Under Section 73.624(g), of the commission’s rules, ancillary or supplementary services are all services provided on that portion of the station's digital spectrum capacity or bitstream not needed to provide the required one free, over-the-air video broadcast signal to viewers, except for any video broadcast signal provided at no direct charge to viewers. Examples of such services include, but are not limited to, computer software distribution, data transmissions, teletext, interactive materials, aural messages, paging services, audio signals and subscription video.
If ancillary or supplementary services are provided, then each commercial DTV licensee must pay an amount equal to 5% of the gross revenues derived by the licensee. The fee is calculated on any subscription fee or charge required to receive the service or any payment or compensation received from a third party in exchange for the transmission of material provided by that third party. Excluded are revenues received for commercial advertisements used to support broadcasting for which a subscription fee is not required.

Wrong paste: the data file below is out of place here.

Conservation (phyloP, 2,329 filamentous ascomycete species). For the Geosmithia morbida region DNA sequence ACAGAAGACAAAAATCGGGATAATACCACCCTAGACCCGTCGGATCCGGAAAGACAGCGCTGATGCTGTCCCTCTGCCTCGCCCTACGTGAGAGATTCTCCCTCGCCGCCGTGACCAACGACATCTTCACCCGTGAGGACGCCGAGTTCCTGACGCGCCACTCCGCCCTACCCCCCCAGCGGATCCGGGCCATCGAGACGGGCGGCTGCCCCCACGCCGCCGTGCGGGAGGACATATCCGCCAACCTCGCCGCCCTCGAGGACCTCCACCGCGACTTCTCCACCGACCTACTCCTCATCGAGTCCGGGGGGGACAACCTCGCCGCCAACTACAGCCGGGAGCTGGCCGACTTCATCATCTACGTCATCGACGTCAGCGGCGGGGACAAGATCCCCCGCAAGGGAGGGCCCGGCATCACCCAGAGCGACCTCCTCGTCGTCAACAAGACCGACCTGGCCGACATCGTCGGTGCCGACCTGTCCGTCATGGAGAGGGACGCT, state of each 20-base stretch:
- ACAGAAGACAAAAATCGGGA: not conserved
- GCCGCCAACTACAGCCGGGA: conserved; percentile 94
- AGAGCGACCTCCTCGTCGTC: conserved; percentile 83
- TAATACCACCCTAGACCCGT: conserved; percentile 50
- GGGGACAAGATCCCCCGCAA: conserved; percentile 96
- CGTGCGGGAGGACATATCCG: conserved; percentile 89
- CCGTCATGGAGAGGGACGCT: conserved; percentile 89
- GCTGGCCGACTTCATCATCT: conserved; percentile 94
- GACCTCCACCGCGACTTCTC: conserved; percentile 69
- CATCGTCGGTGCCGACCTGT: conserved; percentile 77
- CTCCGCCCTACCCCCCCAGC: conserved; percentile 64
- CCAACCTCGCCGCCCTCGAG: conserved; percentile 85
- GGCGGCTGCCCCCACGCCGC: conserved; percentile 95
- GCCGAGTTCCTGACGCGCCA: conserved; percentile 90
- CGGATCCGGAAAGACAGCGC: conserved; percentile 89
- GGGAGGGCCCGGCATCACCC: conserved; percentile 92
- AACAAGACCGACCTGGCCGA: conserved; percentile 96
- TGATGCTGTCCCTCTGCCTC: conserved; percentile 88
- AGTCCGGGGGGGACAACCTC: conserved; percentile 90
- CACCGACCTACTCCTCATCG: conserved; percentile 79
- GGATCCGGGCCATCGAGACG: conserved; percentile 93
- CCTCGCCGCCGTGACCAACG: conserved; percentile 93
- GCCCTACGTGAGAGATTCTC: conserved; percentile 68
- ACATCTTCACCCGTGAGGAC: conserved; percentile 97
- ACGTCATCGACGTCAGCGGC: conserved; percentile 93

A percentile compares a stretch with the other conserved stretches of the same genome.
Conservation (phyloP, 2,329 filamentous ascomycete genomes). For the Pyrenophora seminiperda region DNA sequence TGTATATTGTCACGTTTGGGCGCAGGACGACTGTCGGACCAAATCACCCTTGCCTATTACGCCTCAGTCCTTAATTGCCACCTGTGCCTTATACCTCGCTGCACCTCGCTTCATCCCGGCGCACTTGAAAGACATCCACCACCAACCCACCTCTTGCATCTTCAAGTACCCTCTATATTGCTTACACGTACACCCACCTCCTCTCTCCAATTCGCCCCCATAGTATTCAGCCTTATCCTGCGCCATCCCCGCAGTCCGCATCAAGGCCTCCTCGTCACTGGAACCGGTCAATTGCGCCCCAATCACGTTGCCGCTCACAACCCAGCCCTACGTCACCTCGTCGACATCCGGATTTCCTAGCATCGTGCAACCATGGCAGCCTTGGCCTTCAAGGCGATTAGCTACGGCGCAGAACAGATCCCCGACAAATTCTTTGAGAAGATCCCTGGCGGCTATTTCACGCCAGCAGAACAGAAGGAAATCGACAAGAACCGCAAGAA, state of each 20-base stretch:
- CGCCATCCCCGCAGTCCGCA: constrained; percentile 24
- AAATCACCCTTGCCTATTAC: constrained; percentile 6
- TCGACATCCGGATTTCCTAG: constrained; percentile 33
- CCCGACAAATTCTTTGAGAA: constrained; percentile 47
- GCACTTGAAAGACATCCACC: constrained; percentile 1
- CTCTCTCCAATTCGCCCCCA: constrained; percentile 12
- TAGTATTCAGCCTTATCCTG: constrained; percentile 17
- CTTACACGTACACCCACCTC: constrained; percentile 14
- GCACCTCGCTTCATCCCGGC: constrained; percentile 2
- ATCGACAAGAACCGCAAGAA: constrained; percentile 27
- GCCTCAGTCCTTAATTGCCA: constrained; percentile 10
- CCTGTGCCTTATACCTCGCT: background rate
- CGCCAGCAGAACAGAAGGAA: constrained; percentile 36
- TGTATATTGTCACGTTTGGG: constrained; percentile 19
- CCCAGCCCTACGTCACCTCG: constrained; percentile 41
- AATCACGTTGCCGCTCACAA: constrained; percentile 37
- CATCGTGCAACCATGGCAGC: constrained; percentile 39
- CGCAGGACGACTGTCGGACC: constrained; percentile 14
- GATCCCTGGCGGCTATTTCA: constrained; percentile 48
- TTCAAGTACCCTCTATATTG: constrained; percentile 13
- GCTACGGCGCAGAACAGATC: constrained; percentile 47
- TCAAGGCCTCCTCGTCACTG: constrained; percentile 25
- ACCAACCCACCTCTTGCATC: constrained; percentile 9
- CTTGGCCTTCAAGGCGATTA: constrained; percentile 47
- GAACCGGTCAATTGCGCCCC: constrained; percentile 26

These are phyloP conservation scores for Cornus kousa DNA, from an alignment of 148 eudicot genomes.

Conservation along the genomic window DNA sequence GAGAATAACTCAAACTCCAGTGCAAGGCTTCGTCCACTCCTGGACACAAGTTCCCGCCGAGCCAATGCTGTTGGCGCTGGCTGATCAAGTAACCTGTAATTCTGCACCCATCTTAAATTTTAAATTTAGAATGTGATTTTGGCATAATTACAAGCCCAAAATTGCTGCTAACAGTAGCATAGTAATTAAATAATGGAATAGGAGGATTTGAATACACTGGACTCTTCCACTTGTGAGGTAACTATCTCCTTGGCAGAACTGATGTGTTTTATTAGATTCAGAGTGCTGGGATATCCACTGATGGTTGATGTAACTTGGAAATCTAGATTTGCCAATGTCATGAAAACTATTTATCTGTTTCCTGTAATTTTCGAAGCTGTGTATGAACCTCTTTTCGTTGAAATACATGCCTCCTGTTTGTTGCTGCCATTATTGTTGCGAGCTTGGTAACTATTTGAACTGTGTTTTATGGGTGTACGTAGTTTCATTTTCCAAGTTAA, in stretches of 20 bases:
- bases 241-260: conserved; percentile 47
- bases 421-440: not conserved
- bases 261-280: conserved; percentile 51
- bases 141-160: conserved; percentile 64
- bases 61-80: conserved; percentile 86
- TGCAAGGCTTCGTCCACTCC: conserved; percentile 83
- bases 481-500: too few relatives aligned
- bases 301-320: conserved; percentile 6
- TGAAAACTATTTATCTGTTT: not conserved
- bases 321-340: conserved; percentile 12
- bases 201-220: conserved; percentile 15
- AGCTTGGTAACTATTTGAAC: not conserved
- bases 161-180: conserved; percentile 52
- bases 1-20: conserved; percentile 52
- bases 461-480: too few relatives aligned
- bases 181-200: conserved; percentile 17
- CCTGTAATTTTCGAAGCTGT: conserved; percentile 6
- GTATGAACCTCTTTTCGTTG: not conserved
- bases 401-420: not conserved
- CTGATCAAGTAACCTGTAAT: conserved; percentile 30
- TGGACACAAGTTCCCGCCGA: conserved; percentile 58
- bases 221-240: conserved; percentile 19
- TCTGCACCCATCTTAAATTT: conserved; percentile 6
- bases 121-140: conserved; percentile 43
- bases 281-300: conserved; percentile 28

For those stations that have provided Ancillary/Supplementary Services and received consideration, the form requires reporting the amount of consideration received and the bitstream used. The form will then automatically calculate the fee due to the FCC.